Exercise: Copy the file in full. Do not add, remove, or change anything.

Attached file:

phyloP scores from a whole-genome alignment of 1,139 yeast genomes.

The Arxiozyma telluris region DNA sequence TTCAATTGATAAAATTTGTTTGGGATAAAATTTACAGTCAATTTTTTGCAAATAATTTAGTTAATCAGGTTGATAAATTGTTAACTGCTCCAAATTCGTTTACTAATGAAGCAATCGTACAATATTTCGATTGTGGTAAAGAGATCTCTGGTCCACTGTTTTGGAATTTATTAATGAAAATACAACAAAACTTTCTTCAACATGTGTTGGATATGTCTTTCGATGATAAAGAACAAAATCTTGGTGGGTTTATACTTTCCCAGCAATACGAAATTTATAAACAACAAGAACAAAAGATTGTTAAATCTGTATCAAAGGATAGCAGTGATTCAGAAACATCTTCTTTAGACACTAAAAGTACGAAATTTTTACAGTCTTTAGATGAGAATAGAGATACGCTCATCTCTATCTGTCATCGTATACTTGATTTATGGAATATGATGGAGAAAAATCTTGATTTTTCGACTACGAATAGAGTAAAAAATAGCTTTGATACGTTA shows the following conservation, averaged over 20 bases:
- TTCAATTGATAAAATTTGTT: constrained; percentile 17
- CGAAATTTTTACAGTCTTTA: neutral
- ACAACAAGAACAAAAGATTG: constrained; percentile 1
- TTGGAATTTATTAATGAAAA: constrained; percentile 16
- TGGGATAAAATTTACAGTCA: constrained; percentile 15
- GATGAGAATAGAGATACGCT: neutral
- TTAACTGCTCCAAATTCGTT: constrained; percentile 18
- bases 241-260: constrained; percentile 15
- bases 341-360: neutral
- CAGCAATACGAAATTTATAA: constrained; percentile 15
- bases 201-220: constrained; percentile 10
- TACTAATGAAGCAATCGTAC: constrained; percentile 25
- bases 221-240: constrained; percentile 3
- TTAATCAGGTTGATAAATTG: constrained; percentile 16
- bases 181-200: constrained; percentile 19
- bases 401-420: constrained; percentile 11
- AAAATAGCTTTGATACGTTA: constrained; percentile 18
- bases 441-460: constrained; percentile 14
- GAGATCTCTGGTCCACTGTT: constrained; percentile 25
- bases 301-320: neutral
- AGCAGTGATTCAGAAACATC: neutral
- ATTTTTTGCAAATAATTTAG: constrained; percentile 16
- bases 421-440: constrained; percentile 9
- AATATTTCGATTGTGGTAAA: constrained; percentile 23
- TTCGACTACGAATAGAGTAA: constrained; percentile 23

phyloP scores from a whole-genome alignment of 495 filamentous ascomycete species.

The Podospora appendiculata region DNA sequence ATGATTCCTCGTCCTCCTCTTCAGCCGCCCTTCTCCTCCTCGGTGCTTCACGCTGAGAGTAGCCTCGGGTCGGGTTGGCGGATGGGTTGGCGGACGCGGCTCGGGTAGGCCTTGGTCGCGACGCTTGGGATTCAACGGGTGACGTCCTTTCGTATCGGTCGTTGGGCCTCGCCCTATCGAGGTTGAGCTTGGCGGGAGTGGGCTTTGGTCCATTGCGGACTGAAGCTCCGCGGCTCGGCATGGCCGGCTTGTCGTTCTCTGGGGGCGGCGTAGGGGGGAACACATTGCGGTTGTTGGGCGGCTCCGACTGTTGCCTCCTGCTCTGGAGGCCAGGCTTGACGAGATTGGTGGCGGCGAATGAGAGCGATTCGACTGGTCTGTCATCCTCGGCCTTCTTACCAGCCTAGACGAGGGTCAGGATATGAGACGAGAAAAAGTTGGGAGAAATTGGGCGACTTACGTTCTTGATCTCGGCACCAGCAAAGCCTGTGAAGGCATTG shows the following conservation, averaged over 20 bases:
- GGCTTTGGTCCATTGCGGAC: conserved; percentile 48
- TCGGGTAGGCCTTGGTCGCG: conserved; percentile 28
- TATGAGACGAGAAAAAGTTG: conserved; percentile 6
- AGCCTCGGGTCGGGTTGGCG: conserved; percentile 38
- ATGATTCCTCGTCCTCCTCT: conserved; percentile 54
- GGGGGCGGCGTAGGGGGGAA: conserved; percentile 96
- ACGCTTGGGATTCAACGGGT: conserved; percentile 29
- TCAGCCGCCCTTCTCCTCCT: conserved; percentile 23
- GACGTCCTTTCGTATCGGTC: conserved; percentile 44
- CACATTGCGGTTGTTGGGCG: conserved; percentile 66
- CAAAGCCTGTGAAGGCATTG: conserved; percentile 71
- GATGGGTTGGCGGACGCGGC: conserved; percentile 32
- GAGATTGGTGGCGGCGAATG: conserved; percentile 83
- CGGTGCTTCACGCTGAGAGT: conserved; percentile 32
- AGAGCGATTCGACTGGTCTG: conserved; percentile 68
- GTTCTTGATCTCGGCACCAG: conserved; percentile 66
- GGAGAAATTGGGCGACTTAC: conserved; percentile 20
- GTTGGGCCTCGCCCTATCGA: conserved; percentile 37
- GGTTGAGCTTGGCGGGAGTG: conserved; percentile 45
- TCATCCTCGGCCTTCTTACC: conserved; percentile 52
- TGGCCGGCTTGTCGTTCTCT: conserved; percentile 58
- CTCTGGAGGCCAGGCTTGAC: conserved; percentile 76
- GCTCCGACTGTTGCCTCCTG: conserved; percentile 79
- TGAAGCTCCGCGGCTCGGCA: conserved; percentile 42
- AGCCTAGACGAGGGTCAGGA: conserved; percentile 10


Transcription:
phyloP scores from a whole-genome alignment of 1,139 yeast genomes.

The Arxiozyma telluris region DNA sequence TTCAATTGATAAAATTTGTTTGGGATAAAATTTACAGTCAATTTTTTGCAAATAATTTAGTTAATCAGGTTGATAAATTGTTAACTGCTCCAAATTCGTTTACTAATGAAGCAATCGTACAATATTTCGATTGTGGTAAAGAGATCTCTGGTCCACTGTTTTGGAATTTATTAATGAAAATACAACAAAACTTTCTTCAACATGTGTTGGATATGTCTTTCGATGATAAAGAACAAAATCTTGGTGGGTTTATACTTTCCCAGCAATACGAAATTTATAAACAACAAGAACAAAAGATTGTTAAATCTGTATCAAAGGATAGCAGTGATTCAGAAACATCTTCTTTAGACACTAAAAGTACGAAATTTTTACAGTCTTTAGATGAGAATAGAGATACGCTCATCTCTATCTGTCATCGTATACTTGATTTATGGAATATGATGGAGAAAAATCTTGATTTTTCGACTACGAATAGAGTAAAAAATAGCTTTGATACGTTA shows the following conservation, averaged over 20 bases:
- TTCAATTGATAAAATTTGTT: constrained; percentile 17
- CGAAATTTTTACAGTCTTTA: neutral
- ACAACAAGAACAAAAGATTG: constrained; percentile 1
- TTGGAATTTATTAATGAAAA: constrained; percentile 16
- TGGGATAAAATTTACAGTCA: constrained; percentile 15
- GATGAGAATAGAGATACGCT: neutral
- TTAACTGCTCCAAATTCGTT: constrained; percentile 18
- bases 241-260: constrained; percentile 15
- bases 341-360: neutral
- CAGCAATACGAAATTTATAA: constrained; percentile 15
- bases 201-220: constrained; percentile 10
- TACTAATGAAGCAATCGTAC: constrained; percentile 25
- bases 221-240: constrained; percentile 3
- TTAATCAGGTTGATAAATTG: constrained; percentile 16
- bases 181-200: constrained; percentile 19
- bases 401-420: constrained; percentile 11
- AAAATAGCTTTGATACGTTA: constrained; percentile 18
- bases 441-460: constrained; percentile 14
- GAGATCTCTGGTCCACTGTT: constrained; percentile 25
- bases 301-320: neutral
- AGCAGTGATTCAGAAACATC: neutral
- ATTTTTTGCAAATAATTTAG: constrained; percentile 16
- bases 421-440: constrained; percentile 9
- AATATTTCGATTGTGGTAAA: constrained; percentile 23
- TTCGACTACGAATAGAGTAA: constrained; percentile 23

phyloP scores from a whole-genome alignment of 495 filamentous ascomycete species.

The Podospora appendiculata region DNA sequence ATGATTCCTCGTCCTCCTCTTCAGCCGCCCTTCTCCTCCTCGGTGCTTCACGCTGAGAGTAGCCTCGGGTCGGGTTGGCGGATGGGTTGGCGGACGCGGCTCGGGTAGGCCTTGGTCGCGACGCTTGGGATTCAACGGGTGACGTCCTTTCGTATCGGTCGTTGGGCCTCGCCCTATCGAGGTTGAGCTTGGCGGGAGTGGGCTTTGGTCCATTGCGGACTGAAGCTCCGCGGCTCGGCATGGCCGGCTTGTCGTTCTCTGGGGGCGGCGTAGGGGGGAACACATTGCGGTTGTTGGGCGGCTCCGACTGTTGCCTCCTGCTCTGGAGGCCAGGCTTGACGAGATTGGTGGCGGCGAATGAGAGCGATTCGACTGGTCTGTCATCCTCGGCCTTCTTACCAGCCTAGACGAGGGTCAGGATATGAGACGAGAAAAAGTTGGGAGAAATTGGGCGACTTACGTTCTTGATCTCGGCACCAGCAAAGCCTGTGAAGGCATTG shows the following conservation, averaged over 20 bases:
- GGCTTTGGTCCATTGCGGAC: conserved; percentile 48
- TCGGGTAGGCCTTGGTCGCG: conserved; percentile 28
- TATGAGACGAGAAAAAGTTG: conserved; percentile 6
- AGCCTCGGGTCGGGTTGGCG: conserved; percentile 38
- ATGATTCCTCGTCCTCCTCT: conserved; percentile 54
- GGGGGCGGCGTAGGGGGGAA: conserved; percentile 96
- ACGCTTGGGATTCAACGGGT: conserved; percentile 29
- TCAGCCGCCCTTCTCCTCCT: conserved; percentile 23
- GACGTCCTTTCGTATCGGTC: conserved; percentile 44
- CACATTGCGGTTGTTGGGCG: conserved; percentile 66
- CAAAGCCTGTGAAGGCATTG: conserved; percentile 71
- GATGGGTTGGCGGACGCGGC: conserved; percentile 32
- GAGATTGGTGGCGGCGAATG: conserved; percentile 83
- CGGTGCTTCACGCTGAGAGT: conserved; percentile 32
- AGAGCGATTCGACTGGTCTG: conserved; percentile 68
- GTTCTTGATCTCGGCACCAG: conserved; percentile 66
- GGAGAAATTGGGCGACTTAC: conserved; percentile 20
- GTTGGGCCTCGCCCTATCGA: conserved; percentile 37
- GGTTGAGCTTGGCGGGAGTG: conserved; percentile 45
- TCATCCTCGGCCTTCTTACC: conserved; percentile 52
- TGGCCGGCTTGTCGTTCTCT: conserved; percentile 58
- CTCTGGAGGCCAGGCTTGAC: conserved; percentile 76
- GCTCCGACTGTTGCCTCCTG: conserved; percentile 79
- TGAAGCTCCGCGGCTCGGCA: conserved; percentile 42
- AGCCTAGACGAGGGTCAGGA: conserved; percentile 10